2. Swing from the life-size hammocks and bounce on the trampolines at We Rock the Spectrum Kids Gym. We love Berkeley’s all-abilities playspace for its drop-in fun, last minute camps, and birthday parties. Did you know they also provide “break time” for parents (meaning YOU CAN LEAVE THE KIDS THERE)? Just thought you should know. … Continue reading »
Berkeley author Marissa Moss says goodby to Amelia, a character that has delighted readers for 20 years
By Michael Berry
After 20 years and more than 5 million copies sold, Marissa Moss‘ “Amelia’s Notebook” series has arrived at its concluding chapter.
Moss, 55, said she took her inspiration for Amelia’s story from a composition book she originally intended for one of her three sons. Although she had already published a number of picture books, she decided to experiment with a new combination of hand-written prose and pictures to tell the story of a fourth-grade girl trying to figure out a move to a new school. … Continue reading »
What is Fiddler on the Roof? A charming love story (several love stories, really)? A family drama? A tale of religious/ethnic persecution?
To Jennifer Boesing, the director of the upcoming Youth Musical Theater Company’s production, it is all of these and much more. In her program notes, she says that it is “about the one constant in all of our lives: change. Resistance to change, despair about change, revolting for change, and celebration of change. It is about the necessary challenge of loss and rebirth. It is truly a celebration of what it means to be human.”
Celebrating what it means to be human met its greatest challenge of the 20th century in the years of the Holocaust. As part of the in-depth approach to theater that marks Boesing’s directorial style and that she encourages in her students, she invited Sam Genirberg, a Bay Area Holocaust survivor, to talk to the cast of 7th through 12th graders in the midst of their rehearsals Jan. 23 at their spiffy new rehearsal space on the southern end of Aquatic Park. … Continue reading »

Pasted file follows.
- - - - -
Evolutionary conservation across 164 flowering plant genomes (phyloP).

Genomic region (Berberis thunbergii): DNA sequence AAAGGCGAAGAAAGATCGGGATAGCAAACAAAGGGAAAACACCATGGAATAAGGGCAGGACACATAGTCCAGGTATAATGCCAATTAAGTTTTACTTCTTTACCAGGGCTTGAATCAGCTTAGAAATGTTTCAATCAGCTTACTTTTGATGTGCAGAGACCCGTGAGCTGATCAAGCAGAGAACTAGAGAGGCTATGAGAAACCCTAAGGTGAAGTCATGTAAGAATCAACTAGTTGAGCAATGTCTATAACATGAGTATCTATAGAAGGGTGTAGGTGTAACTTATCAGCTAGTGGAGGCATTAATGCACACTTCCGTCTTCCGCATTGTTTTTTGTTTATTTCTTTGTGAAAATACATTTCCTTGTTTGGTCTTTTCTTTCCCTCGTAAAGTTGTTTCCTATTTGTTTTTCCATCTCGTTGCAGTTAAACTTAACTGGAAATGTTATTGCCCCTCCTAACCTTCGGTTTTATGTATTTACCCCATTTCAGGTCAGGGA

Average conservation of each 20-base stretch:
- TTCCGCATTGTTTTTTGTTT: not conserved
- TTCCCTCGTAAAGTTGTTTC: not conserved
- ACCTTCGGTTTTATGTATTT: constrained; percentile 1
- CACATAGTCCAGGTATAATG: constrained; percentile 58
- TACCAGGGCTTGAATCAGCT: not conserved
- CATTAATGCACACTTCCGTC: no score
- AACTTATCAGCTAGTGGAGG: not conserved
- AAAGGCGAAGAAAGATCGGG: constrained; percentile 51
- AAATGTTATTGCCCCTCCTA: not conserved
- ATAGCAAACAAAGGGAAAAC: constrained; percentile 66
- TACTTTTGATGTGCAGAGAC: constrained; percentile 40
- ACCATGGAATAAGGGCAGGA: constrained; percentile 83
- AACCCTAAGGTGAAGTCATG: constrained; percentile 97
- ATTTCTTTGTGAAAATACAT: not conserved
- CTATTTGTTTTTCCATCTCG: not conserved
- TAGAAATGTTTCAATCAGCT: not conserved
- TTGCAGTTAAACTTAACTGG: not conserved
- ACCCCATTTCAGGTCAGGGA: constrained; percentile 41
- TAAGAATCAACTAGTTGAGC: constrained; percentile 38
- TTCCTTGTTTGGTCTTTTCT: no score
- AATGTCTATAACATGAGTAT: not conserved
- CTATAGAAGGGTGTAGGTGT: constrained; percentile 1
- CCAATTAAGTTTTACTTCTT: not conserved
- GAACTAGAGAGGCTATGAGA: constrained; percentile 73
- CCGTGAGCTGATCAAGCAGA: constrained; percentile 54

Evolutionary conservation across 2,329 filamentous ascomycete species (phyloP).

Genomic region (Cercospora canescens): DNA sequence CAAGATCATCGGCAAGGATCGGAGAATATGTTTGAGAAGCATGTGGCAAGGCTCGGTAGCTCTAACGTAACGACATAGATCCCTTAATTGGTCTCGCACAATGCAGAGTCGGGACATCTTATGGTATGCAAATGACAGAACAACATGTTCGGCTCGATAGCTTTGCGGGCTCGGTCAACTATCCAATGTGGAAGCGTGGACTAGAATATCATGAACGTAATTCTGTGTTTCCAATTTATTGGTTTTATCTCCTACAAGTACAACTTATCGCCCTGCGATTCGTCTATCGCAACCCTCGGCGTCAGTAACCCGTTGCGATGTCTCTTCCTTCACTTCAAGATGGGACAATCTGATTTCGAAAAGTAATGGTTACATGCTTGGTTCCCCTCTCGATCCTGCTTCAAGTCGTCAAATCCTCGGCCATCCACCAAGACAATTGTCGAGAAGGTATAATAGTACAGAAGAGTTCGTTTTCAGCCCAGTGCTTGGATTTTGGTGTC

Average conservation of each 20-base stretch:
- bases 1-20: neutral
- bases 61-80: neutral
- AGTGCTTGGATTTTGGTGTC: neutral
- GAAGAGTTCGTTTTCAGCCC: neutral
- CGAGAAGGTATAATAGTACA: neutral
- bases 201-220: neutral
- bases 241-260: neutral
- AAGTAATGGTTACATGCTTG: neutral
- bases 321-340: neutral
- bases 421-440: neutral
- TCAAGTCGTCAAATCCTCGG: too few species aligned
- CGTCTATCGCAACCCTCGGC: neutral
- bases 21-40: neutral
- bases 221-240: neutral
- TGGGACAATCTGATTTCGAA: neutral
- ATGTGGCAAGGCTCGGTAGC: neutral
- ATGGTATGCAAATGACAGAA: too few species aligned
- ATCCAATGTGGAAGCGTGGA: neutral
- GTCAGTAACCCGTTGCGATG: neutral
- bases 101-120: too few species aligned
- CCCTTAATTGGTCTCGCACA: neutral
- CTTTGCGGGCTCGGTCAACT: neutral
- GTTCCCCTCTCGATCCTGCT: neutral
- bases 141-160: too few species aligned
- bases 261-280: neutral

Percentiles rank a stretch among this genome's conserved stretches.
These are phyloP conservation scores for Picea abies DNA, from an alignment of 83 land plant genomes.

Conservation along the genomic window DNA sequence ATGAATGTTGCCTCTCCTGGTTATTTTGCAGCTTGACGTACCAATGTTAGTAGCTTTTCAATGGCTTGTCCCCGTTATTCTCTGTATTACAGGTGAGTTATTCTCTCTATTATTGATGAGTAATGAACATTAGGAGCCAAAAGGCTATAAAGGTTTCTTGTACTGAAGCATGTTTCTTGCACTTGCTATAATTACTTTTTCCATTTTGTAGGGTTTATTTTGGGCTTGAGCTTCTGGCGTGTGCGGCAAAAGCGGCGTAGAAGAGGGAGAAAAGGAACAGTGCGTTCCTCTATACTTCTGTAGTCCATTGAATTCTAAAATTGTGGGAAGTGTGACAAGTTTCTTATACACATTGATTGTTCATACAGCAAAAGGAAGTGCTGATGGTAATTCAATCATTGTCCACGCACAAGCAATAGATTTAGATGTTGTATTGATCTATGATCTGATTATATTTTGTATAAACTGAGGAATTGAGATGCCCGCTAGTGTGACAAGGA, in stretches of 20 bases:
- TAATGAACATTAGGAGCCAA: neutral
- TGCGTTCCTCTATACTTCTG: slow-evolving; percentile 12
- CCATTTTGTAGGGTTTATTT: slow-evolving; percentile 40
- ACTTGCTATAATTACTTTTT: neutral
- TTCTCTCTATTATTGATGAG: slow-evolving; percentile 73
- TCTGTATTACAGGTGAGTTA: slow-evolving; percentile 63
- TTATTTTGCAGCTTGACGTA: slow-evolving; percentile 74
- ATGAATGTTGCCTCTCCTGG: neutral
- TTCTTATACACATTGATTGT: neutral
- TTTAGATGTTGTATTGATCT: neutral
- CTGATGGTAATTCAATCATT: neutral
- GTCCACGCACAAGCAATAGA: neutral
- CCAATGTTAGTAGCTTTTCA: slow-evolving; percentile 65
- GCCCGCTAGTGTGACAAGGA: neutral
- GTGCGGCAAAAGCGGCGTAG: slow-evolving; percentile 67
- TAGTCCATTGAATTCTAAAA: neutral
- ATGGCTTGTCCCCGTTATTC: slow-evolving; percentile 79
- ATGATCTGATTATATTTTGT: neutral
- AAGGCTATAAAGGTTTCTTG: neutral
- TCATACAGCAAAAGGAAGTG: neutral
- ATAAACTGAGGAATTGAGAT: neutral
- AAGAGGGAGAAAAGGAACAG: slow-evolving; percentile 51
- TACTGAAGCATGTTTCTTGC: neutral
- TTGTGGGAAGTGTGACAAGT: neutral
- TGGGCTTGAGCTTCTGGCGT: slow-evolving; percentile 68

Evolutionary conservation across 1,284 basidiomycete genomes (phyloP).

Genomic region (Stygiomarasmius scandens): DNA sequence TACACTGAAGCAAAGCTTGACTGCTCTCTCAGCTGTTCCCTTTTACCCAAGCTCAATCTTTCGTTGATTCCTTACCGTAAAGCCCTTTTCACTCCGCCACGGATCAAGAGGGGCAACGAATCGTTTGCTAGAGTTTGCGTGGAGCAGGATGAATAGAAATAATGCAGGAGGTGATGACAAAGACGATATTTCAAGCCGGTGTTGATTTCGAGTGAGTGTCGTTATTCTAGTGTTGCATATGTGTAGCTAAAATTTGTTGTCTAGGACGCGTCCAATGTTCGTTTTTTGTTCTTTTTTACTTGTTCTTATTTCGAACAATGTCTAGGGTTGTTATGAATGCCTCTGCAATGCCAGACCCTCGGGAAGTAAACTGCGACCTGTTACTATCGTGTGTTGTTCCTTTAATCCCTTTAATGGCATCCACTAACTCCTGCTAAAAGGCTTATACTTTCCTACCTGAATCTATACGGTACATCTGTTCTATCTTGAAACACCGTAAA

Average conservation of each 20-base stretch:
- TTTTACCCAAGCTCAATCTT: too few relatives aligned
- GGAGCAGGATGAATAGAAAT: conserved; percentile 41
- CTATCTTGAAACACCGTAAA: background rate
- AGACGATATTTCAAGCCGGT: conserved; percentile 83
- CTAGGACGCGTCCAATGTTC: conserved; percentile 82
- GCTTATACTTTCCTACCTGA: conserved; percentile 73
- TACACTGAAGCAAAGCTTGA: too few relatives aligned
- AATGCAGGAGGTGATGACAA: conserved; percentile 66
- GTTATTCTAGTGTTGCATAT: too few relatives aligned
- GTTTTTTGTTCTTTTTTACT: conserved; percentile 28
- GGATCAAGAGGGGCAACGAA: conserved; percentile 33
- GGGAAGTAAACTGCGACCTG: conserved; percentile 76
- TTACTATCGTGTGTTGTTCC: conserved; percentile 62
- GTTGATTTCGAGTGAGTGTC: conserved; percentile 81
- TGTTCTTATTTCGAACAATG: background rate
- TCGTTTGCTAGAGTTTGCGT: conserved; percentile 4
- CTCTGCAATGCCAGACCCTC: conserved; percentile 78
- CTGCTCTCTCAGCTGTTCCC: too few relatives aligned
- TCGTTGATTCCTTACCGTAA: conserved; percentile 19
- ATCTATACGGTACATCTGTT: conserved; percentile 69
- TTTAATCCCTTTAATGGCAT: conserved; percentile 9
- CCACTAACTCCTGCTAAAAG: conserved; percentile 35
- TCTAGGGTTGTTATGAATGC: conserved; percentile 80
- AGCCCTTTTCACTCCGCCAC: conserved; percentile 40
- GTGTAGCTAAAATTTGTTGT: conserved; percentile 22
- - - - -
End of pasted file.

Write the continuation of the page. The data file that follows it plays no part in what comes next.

Op-ed: Christmas Fantasy at Tilden Park is less spectacular, but 103-merry go round is in better shape
“They ruined Christmas!” starts Mike K. of Berkeley’s Yelp review of Tilden Regional Park Merry-Go-Round posted on Dec. 11.
That is how I was feeling when my children and I headed up to see Christmas Fantasy this weekend. While my daughter warned me that her friends were whispering on the playground at school that it was “lame” this year, I couldn’t forgo tradition. It was not the same, but it also not the same owners.
For the past decade, hundreds … Continue reading »
The Ferguson-related protests that have consumed Oakland for the past two nights, and spread to Emeryville last night, have not, so far, directly affected Berkeley, although BPD has been on alert and has called for mutual aid in case it was needed.
That’s not to say many in Berkeley weren’t thinking about the decision announced Monday not to indict the police officer who killed 18-year-old Michael Brown on Aug. 9 in Ferguson, Missouri.
Someone, or perhaps several people, maybe children, took time to write their thoughts down with chalk in front of the recently installed mosaic walls at Malcolm X Elementary School in Berkeley.
Ben Hardy was on his way to work Wednesday morning when he noticed the writing. He took the photos shown here. Among the sentiments expressed: “Black Lives Matter,” “Don’t Hurt or Kill Anyone,” and “We Stand with Ferguson.” … Continue reading »